Chief Justice Alexander Gesmundo drills down on the decisions of applicants from the Sandiganbayan and Court of Appeals. Other members of the Judicial and Bar Council also ask the aspirants their stand on same-sex marriage, the Anti-Terrorism Act of 2020, body cameras for the police, and the quo warranto removal of justices.
Two chief justices were removed in the last decade, and impeachment complaints and quo warranto petitions have become frequent. No longer is the Supreme Court the untouchable institution it once was, diminished by decades of playing politics with Malacañang and Congress.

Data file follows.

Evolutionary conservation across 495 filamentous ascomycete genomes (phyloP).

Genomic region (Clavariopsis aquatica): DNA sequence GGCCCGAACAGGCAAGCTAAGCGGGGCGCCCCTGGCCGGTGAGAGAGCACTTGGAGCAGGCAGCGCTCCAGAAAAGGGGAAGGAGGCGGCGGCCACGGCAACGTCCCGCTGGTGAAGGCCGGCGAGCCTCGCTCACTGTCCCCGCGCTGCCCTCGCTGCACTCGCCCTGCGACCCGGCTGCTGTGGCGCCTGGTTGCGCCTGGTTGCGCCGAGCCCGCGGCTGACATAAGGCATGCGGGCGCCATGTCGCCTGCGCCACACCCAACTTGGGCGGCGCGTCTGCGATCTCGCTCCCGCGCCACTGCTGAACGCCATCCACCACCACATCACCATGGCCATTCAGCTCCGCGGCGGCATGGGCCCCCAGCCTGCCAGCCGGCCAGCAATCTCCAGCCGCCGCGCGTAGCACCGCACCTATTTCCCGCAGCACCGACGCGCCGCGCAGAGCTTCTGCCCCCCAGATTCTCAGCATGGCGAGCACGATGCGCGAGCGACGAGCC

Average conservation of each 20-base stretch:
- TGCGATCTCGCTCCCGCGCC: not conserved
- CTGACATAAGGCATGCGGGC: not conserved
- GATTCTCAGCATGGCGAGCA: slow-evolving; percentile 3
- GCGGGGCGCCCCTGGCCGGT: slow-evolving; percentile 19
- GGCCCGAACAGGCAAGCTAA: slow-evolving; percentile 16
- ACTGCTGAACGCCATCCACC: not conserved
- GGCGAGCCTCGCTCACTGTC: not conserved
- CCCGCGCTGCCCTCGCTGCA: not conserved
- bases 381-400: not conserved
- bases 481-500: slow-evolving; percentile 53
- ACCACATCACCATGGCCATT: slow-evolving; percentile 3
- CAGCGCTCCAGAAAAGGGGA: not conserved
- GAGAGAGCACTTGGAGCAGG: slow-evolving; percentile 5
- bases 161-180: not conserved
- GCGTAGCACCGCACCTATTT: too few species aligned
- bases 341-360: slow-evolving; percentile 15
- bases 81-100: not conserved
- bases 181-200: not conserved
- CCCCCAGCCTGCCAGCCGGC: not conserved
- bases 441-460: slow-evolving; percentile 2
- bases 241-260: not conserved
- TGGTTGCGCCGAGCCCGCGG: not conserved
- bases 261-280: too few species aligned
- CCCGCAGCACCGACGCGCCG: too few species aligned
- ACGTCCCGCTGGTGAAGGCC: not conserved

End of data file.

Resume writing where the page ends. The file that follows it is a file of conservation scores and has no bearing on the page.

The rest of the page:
First appointed to the Supreme Court in August 2017, Gesmundo is expected to serve as chief justice until November 2026. He is a hardworking magistrate who advocates for reforms in the judiciary, but some of his decisions have shaken heads.
The Judicial and Bar Council interviewed nominees for chief justice on March 13. The public interviews also covered the existence of so-called ‘search warrant factories,’ the judiciary’s backlog of cases, and the high court’s restrictions on the release of magistrates' wealth statements.